Income generating mutual funds and exchange traded funds should be the cornerstone of any retirement plan. Later in life, investors are more likely to prioritise capital preservation and income generation than capital appreciation. By focusing on dividends, bonds and rental properties, income funds fulfill this need perfectly.
However, picking the right income fund is nearly as tricky as picking stocks. Investors need to take a look under the hood to understand how a particular income fund is managed, how the portfolio is constructed and where the income is generated. Here’s a brief overview of all the factors that make a good income fund great:
The relative quality of credit assets is, arguably, more important than the income yield. Corporate bond issuers run the risk of defaulting on their debt, which has a direct effect on the income funds that hold these instruments. Ordinary investors can’t judge the credit quality of their income funds independently, which is why most rely on credit ratings issued by agencies such as Moody's or Standard & Poor’s. However, based on facts that emerged during the financial meltdown of 2008-09, these ratings are best taken with a grain of salt (The Credit Rating Controversy, CFR, February 19, 2015).
Another critical factor is the expense ratio of income funds. Considering the single digit yield most UK income funds offer, every basis point in fees can have a drastic impact on wealth compounded over decades. According to Morningstar (Jackie Beard, FCS, 23 October, 2018), the average fee for actively managed bond funds fell by 10% since new financial regulations were introduced in 2013. However, exchange traded funds or ETFs were still cheaper than actively managed income funds.
Picking the right type of income fund depends on the business cycle. All income funds can be described as either Growth, Defensive or Uncorrelated. Growth funds such as high-income debt funds perform better when the market is expanding, while investment grade corporate and government bonds outperform during a recession which makes them ‘defensive’. Uncorrelated instruments, such as insurance, provide a stable return regardless of market conditions. Picking the right type of income fund boils down to the investor’s preferences, risk tolerance, and long-term objectives.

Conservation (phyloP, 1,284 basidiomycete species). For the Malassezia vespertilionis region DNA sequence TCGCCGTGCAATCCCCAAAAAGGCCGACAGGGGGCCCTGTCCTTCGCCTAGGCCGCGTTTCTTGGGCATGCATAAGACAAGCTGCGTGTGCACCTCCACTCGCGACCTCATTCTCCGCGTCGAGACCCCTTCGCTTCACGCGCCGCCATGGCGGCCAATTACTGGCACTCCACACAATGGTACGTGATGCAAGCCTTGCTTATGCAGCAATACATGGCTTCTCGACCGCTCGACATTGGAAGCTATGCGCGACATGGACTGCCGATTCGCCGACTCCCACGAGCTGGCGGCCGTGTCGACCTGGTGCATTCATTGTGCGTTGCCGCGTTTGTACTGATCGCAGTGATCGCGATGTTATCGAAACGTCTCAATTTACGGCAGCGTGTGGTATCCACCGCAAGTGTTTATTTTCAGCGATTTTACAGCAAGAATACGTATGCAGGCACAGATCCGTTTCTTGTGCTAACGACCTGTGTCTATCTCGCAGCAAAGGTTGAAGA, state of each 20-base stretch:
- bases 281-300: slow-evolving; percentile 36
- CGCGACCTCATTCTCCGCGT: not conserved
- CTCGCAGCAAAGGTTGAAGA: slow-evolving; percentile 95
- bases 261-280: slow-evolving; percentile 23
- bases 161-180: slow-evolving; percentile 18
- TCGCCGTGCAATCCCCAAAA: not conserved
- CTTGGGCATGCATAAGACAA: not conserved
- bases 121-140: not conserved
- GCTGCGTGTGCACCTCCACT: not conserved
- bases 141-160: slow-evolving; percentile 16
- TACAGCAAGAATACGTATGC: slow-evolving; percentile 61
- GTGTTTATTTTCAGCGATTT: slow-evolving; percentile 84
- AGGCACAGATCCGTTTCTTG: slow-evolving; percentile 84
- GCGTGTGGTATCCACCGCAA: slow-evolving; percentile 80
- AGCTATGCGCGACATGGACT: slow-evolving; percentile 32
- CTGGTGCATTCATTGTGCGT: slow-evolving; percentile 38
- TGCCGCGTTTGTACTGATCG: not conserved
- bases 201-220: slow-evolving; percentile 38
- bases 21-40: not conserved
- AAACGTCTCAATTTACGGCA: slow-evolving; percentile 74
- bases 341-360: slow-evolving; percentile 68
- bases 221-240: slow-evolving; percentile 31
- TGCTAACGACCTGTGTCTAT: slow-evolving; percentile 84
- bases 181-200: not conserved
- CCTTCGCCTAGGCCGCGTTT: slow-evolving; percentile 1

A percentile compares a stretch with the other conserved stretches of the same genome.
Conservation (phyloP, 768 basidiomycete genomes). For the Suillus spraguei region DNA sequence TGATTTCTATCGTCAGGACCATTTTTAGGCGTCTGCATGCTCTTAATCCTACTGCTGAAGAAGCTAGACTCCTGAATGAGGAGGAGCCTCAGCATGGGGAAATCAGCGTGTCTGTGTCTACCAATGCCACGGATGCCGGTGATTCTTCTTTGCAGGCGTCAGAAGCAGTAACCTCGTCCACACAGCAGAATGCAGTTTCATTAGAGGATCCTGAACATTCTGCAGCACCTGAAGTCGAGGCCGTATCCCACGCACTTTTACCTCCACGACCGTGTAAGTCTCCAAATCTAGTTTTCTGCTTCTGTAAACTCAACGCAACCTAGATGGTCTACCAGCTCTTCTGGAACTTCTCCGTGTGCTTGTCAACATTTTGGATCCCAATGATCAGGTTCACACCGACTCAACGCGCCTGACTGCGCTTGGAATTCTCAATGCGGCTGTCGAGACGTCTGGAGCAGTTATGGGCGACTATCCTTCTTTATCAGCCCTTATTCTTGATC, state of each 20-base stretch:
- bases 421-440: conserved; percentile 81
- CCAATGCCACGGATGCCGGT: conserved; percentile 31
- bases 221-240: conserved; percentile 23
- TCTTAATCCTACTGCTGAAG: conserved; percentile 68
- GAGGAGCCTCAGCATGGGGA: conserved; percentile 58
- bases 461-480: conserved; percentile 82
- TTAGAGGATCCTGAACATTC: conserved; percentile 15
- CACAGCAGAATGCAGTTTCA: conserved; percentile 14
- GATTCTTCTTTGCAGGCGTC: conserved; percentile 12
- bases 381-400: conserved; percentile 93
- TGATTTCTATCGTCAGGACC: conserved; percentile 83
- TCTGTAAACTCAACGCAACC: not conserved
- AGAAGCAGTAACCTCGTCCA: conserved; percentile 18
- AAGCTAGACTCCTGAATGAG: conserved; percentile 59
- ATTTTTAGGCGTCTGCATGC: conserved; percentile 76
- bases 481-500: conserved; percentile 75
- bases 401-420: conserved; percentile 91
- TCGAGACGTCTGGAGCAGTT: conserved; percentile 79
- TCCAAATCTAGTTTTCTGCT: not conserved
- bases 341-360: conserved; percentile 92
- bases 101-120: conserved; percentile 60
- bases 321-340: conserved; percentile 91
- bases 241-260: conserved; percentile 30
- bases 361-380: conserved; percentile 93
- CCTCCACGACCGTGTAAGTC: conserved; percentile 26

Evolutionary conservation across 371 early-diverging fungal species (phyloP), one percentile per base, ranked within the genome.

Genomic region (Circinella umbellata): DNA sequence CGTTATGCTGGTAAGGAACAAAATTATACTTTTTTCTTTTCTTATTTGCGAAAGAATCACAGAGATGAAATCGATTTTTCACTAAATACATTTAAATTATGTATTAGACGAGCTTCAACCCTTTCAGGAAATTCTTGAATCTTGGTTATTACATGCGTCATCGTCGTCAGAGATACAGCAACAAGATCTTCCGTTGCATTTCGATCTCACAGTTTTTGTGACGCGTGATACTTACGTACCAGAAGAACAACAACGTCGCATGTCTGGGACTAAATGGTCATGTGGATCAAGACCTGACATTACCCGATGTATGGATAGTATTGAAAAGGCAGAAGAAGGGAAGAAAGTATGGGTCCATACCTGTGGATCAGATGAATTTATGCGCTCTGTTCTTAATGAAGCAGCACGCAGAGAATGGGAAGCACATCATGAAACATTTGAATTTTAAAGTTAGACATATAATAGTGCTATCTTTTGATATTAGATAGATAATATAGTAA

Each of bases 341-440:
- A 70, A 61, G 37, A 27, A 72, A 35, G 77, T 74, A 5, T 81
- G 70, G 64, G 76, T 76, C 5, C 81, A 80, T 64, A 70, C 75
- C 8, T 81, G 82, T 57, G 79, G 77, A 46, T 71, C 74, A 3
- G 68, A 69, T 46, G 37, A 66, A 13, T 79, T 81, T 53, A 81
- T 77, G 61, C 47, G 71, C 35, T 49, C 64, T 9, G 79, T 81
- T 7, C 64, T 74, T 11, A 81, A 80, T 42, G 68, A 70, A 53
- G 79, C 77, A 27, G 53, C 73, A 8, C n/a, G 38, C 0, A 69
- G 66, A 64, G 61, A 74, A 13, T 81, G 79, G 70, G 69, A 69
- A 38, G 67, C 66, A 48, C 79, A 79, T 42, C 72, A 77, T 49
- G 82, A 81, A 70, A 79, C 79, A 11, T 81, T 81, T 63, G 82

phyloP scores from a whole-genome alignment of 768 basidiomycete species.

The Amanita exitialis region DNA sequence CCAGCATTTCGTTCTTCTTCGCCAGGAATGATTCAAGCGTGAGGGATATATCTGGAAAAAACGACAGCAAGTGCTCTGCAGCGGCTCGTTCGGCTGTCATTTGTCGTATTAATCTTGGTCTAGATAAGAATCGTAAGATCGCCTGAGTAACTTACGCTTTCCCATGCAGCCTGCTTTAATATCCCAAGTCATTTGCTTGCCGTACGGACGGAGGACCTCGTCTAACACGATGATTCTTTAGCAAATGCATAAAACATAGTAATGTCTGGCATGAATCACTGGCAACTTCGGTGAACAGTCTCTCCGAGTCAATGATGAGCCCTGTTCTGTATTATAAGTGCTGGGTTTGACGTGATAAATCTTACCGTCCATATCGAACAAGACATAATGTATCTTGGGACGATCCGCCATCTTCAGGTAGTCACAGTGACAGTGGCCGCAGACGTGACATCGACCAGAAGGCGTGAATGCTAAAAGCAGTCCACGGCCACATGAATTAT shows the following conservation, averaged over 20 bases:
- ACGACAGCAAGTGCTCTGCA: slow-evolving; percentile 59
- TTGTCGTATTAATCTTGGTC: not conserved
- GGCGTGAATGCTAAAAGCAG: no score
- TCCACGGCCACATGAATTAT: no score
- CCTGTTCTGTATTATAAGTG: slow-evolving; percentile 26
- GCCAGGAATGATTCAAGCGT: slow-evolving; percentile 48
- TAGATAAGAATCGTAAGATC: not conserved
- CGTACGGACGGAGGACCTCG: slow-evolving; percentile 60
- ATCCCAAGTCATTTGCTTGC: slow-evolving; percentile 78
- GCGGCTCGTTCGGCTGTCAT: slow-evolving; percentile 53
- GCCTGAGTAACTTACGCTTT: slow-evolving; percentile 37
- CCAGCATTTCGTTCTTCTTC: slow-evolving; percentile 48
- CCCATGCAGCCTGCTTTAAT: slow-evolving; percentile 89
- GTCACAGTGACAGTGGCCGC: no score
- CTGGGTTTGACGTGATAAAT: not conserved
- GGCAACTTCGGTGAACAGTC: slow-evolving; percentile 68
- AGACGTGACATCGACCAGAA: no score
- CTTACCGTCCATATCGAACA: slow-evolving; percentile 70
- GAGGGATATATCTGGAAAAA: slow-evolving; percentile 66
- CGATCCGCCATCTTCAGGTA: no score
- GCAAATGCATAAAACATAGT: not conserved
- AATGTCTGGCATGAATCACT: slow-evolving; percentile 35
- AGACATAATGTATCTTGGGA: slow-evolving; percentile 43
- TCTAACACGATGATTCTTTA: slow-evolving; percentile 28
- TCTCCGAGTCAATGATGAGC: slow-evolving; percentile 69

It’s important to note that these factors may help investors pick an income fund traditionally deemed as ‘high quality’, but they cannot predict performance over the long term. In fact, research published by Morningstar (Performance Persistence Among U.S. Mutual Funds, January, 2016) showed that the correlation between short-term and long-term mutual fund performance was negligible. This implies that past performance shouldn’t be used as an indicator of future results.
Instead, by focusing on investment-grade, low-fee income funds in recession-proof sectors, investors can mitigate the effects of inflation and preserve their capital for the long run.
The value of investments and income from them may go down as well as up and you may not get back the original amount invested.